Sometimes all that is needed in branding is to document physicality, specifically for a city as rich in ancient texture and modern complexity as Athens. Using a simple type treatment and a photojournalistic-type array of photography, we see Athens as it exists. This is not Athens as imagined or as it could be. An excellent study not only in documentary photography, but also in simple design articulating complex concepts. Branding, but also the merger of two disciplines. The photographs show you. The type supplies the where. The circle has a subtle reference to Greek’s history and the geometry of its architecture. This bold distillation would perhaps not exist without the striking contrast of the real texture in Athens’ stones. Even the people, when present, seem made of stone and from a different time. Follow Vasiliki HERE.
A fantastic collaboration between New Zealand On Screen, Chrometoaster, and Storybox, this marque and the accompanying graphics again fit into the overall scheme of products and services offered by New Zealand. Within the nation itself, there is a reverence for where they come from as a place and a simultaneous love of film. A few of my favorite things. Nation-branding, mixed typography, pixels, cargo containers, traveling exhibitions and celluloid. Visit Chrometoaster’s site for a study of the work.
TKO Advertising Agency and Design Studio uses both the % sign and even the phrasing 100% Pure to highlight the Honey’s relationship with New Zealand, but also with the brand of New Zealand itself. This cross-communication increases the strength of the National Crown Entity’s Brand, but also the strength of the packaging and marque for the honey.
New Zealand, a nation of branding folks and branded products that are from a proud people. There is a simplicity and an excellence here that makes the products warm and approachable. In this case, I think it works for the brand and the people of the nation unlike some of our own nation’s companies’ globalistic and unhealthy branding practices. Though I am not from there, I cannot compare these examples to the likes of a McDonald’s or a Nike. It seems to me like what you see is what you get.
Though not part of a specific nation’s branding, per se, the product contains a nation’s name and therefore, relates to not just a fantastic product and brand, but also adds to and communicates with the nation. What’s good for the candles is also good for the nation. Thank you, Richard Baird for your wizard post. Follow him here.
Candles of New Zealand is a family run business established in 2008 by Nicola & Steven Farrant and based in the Bay of Plenty. In preparation for the Auckland gift fair, design agency Family Design Co. redesigned their brand and packaging propositions to better reflect the company’s vision and to create a diverse but unified collection and visually characterising the handcrafted, traditionally produced and high quality aspects of the products.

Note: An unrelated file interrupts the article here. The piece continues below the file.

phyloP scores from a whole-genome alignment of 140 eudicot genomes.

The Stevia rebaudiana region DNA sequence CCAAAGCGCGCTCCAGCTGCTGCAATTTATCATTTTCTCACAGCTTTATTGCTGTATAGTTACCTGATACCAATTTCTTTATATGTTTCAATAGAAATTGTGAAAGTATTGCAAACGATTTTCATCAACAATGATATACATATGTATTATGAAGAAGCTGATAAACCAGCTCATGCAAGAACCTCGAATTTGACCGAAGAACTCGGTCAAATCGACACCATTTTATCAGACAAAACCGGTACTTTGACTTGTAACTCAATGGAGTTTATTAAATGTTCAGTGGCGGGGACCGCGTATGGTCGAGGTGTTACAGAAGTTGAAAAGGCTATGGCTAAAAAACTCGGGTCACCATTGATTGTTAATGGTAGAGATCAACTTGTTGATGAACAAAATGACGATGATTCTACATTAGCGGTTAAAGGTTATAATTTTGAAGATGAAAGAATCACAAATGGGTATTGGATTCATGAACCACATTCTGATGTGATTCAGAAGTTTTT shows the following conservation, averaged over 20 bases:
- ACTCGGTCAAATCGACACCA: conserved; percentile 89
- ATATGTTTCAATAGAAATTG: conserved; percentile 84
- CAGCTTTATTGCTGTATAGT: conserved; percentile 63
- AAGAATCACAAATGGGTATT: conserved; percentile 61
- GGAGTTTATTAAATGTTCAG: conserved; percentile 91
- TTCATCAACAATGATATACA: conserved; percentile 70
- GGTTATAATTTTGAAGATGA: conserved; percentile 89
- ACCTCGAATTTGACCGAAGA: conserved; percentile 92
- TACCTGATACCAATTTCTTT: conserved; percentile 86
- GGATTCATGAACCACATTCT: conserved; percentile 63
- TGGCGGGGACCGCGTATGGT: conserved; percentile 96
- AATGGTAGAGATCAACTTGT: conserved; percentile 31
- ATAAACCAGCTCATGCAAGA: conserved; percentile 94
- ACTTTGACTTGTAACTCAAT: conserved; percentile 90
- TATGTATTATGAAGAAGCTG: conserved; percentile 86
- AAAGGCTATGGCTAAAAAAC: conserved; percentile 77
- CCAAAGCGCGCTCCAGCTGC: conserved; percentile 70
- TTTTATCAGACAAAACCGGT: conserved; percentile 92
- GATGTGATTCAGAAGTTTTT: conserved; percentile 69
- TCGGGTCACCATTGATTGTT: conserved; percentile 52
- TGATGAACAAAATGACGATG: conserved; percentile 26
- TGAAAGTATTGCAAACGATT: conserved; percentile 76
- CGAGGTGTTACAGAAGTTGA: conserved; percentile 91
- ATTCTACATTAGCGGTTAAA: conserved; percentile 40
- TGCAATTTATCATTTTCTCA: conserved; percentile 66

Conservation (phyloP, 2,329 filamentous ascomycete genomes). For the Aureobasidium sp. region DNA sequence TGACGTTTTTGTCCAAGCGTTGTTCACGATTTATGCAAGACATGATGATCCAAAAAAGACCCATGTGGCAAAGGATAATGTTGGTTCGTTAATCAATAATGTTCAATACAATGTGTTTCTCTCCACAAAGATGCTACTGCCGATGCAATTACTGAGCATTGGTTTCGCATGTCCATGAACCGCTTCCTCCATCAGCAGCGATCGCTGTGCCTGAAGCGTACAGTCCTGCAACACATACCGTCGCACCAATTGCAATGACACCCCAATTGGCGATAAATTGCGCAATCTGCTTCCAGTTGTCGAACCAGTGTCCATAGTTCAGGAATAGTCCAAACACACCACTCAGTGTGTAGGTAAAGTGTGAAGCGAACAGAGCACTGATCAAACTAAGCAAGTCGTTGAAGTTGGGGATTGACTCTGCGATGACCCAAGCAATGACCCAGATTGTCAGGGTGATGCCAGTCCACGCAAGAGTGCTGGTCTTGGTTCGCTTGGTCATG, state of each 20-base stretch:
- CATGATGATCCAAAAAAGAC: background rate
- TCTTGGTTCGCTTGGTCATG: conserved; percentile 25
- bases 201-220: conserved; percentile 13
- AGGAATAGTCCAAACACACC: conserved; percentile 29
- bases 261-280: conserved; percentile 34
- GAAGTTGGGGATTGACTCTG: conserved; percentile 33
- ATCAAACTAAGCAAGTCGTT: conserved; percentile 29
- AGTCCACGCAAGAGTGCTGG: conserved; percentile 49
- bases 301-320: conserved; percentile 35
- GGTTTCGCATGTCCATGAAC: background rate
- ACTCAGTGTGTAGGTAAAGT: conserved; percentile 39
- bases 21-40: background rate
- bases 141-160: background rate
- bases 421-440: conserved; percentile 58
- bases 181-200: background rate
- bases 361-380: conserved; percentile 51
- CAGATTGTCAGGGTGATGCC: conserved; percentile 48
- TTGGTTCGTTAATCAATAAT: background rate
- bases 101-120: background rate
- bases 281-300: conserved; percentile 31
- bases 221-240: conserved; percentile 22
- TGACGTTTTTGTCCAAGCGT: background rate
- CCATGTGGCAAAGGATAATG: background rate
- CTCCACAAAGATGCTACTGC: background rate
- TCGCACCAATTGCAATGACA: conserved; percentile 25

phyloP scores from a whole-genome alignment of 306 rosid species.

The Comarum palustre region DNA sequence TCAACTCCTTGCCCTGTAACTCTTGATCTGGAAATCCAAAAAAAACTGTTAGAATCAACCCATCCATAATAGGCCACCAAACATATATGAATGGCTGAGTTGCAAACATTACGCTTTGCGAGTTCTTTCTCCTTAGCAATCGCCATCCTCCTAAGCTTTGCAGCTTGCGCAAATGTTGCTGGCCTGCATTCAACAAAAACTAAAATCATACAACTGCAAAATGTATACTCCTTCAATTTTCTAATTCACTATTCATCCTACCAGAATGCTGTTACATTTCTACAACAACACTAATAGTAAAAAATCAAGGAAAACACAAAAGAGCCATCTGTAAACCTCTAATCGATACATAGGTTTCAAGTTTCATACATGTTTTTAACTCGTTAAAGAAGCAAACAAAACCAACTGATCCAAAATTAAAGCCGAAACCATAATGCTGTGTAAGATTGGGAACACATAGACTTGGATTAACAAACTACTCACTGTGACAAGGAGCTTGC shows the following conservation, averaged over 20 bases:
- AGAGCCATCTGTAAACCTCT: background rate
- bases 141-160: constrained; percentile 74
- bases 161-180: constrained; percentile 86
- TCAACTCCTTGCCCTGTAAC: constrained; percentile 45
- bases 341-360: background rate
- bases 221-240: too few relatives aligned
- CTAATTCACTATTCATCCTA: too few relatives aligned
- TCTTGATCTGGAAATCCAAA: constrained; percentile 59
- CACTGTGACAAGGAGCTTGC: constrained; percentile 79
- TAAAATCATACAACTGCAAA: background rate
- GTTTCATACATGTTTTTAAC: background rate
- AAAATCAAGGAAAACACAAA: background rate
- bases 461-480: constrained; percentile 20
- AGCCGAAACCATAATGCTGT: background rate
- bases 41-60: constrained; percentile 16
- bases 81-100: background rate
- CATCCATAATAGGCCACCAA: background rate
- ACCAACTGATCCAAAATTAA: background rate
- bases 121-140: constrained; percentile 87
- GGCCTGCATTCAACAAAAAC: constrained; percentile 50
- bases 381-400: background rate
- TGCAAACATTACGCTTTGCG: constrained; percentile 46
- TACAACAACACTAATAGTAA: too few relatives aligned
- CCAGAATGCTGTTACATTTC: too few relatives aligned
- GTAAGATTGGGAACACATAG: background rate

Pictures say 1000 words, especially when they move and sing.
Go to their YouTube Channel to immerse yourself in the experience of New Zealand and the work created. Something to keep in mind is not only the word New Zealand, but also the sophisticated and subtle use of the island as a punctuation mark in the 100% Pure New Zealand marque. The island chain becames an inescapable piece of the brand pie and is even seen in Somo’s distinctive Tourism Export Council marque. Though it doesn’t have the same brand power and punch as the 100% Pure New Zealand campaign, the form of the islands are too bold to ignore when working for anything tourist related.
Stay tuned for more New Zealand and after, more locational branding.
The World Travel Awards recently voted New Zealand Australasia’s leading Tourist Board for the third year running. Its iconic 100% Pure New Zealand campaign will compete against the other regional winners from around the world on December 12th for World’s Strongest Brand. (See here for whole story.)
What most don’t know is that New Zealand is also responsible for the world’s first government tourist board with its Department of Tourist and Health Resorts, est. 1901. I recently ran into an article on these origins by Peter Alsop about his book, Selling the Dream: The Art of Early New Zealand Tourism. The author makes comparisons to the age of the Internet and globalism which highlight the bravery of what this great nation accomplished with its ‘Railway Studios.’ For the full synopsis and some of the author’s revelations, read this article from Idealog.
I not only learned something new today about New Zealand, but also have made the connection that for New Zealanders, tourism and branding are a way of life. The people are known for their hospitality and kindness as well as the scenic beauty of their island abode. It now makes sense to me that an incredibly sophisticated and tech-savvy industry has developed in this nation to bring those valuable economic boosters we call tourists. In this age of globalism and in the afternoon delight of the world traveler, New Zealand was once and remains today a positive force on the World Branding Stage.
More intriguing are some of the brands that spring up in New Zealand. Many fully embrace their physical origins. It is as if the entire nation retains this culture of branding and fully embraces it not only as a people but also as a resource for spreading the good word about their products and their nation. Stay tuned for more on this subject…